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COURSE REVIEW: A Wholesome Hacker’s Haven at Stoughton Acres



SHANOR-NORTHVUE, Pa. — You can’t miss the sign.

As you round the corner from the parking lot to the clubhouse at Stoughton Acres, situated on the northern outskirts of Butler, the ground rules are made clear on an impressively-crafted wooden bulletin board.

Most of what’s painted on those slats is pretty boilerplate stuff for a golf course — keep carts off tees and greens, no starting on the back nine without permission, each golfer must have his/her own set of clubs, etc.

But there’s one bullet point that’ll stop you in your tracks, if you’re at all familiar with the world of recreational golf.

NO ALCOHOL: If you take alcohol of any kind on this golf course, you’ll be asked to leave.

Also, on the scorecard, there’s an admonition against profanity and “damaging the course because of your poor round.”

Yeah, this is a different kind of place. Or, as our PGN photographer Mike Darnay told me after stepping out of the tchotchke-filled clubhouse: “It’s like Mayberry in there.”

No doubt. There’s no Andy Griffith to be found, but Stoughton Acres is the most stubbornly old-school golf facility I’ve experienced.

“This is the American dream,” Debbie Loughry told our group, pulling up to the seventh tee in her ranger cart.

Old Glory and an elevated green await golfers on the short par-4 first hole. (MIKE DARNAY/PGN)

Loughry is the daughter of the course co-founders, Van and Jeanne Smith, who bought this former dairy farm in the early 1960s and eventually opened all 18 holes by 1973.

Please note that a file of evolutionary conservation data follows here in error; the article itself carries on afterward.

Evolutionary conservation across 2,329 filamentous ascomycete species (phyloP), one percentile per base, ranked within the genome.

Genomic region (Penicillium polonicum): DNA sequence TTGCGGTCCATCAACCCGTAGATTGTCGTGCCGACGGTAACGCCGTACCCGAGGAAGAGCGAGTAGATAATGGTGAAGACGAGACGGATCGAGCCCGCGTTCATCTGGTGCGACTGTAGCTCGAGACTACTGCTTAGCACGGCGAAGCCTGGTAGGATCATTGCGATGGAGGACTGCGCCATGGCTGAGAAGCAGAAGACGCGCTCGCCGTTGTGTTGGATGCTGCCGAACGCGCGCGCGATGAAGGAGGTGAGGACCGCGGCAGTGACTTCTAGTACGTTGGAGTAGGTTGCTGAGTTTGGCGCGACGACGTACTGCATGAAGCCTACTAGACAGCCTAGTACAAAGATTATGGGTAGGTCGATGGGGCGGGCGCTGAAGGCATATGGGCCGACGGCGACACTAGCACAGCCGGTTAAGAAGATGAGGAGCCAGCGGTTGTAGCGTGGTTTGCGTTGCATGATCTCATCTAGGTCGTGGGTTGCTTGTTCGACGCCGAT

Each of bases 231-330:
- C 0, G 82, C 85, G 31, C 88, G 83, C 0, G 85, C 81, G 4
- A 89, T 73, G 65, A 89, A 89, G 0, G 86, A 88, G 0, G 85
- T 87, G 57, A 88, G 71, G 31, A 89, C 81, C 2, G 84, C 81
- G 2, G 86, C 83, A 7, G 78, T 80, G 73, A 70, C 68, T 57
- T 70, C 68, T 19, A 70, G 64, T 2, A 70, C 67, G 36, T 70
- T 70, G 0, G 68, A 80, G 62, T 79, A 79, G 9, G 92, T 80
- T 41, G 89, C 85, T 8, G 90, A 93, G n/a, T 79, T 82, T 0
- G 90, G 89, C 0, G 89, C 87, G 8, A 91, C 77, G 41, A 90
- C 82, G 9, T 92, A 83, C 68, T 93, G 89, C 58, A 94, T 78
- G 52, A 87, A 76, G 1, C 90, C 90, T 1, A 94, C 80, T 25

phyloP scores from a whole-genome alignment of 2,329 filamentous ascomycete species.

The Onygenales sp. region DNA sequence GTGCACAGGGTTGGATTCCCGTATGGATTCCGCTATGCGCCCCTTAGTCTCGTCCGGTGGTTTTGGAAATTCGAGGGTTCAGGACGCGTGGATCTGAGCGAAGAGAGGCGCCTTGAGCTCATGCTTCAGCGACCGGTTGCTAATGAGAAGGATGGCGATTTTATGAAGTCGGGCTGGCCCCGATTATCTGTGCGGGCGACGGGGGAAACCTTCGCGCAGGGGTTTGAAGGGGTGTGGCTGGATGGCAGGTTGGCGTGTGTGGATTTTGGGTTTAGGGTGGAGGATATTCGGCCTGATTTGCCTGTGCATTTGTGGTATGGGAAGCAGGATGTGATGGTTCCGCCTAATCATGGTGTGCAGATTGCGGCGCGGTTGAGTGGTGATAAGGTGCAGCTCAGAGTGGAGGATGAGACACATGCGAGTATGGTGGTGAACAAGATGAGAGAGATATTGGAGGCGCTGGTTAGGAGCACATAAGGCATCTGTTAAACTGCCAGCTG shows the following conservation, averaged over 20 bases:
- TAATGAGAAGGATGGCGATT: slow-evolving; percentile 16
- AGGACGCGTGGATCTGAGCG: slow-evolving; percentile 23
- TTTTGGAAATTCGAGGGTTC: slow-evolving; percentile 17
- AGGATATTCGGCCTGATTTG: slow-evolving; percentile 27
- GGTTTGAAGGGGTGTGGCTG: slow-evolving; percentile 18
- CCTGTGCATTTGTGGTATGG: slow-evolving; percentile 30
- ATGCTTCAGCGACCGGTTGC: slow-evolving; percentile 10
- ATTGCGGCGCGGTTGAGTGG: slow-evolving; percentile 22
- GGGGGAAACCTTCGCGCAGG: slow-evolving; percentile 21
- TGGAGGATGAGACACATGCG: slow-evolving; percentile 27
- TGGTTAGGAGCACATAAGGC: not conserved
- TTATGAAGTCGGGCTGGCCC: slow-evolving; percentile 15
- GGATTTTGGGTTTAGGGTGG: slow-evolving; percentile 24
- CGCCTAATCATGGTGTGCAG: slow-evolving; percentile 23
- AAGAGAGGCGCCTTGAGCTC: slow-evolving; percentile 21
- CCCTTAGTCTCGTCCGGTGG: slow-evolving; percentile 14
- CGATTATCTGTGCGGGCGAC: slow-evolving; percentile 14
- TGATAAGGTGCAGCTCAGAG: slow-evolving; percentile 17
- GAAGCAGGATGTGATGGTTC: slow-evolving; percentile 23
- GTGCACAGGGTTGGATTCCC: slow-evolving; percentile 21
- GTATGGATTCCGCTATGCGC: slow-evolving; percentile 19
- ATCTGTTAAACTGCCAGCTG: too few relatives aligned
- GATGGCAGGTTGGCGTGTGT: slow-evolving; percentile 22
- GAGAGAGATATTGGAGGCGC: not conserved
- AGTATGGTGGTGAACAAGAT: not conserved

Despite having no education or background in agronomy or golf management, the Smiths established a facility that’s now in its sixth decade, still boasting a reliable customer base and an atmosphere that’s as family-friendly as you can find.

Which makes sense, considering the Smiths built their house on the property. As the scorecard reminds you, this is someone’s home.

“We grew up here,” said the 51-year-old Loughry, who also helps run the front desk and snack bar. “Of course, my mom didn’t want us listening to guys swear and you know how people act when they’ve had too much (to drink).

“This and their home was one and the same. What would you allow in your home with your children present?”

While Van passed away in his 80s two years ago, Jeanne still plays a guiding role at Stoughton Acres. In fact, she was the one who signed me in upon arrival.

When I say that, I mean it literally. Jeanne wrote my name and greens fee on the small notebook that serves as the course’s tee sheet.

No electronic record keeping. No cash register. No credit-card reader. Not even an answering machine.

“They’ve done it their way they’ve done it since 1964 and it’s worked,” Loughry said. “So it’s like, if it’s not broken, don’t fix it. My mom is very much into the personal touch. … She has no interest in computerizing things.”

A vintage snack bar comes complete with throwback prices. (MIKE DARNAY/PGN)

For all the throwbacks at Stoughton Acres, though, there’s one that really hits home. I paid $26 for 18 holes and a cart. Jeanne gently chastised me for not giving her $31, so she could just give me a $5 bill in return out of the wooden till.

This isn’t one of the most impressive or challenging layouts in the area, but that’s plenty of golf for your buck. And that’s all part of the plan, as Loughry told me after the round while simultaneously helping a steady stream of customers.

When family runs the course and the handful of non-kin employees are loyal, the savings can be passed to the golfers.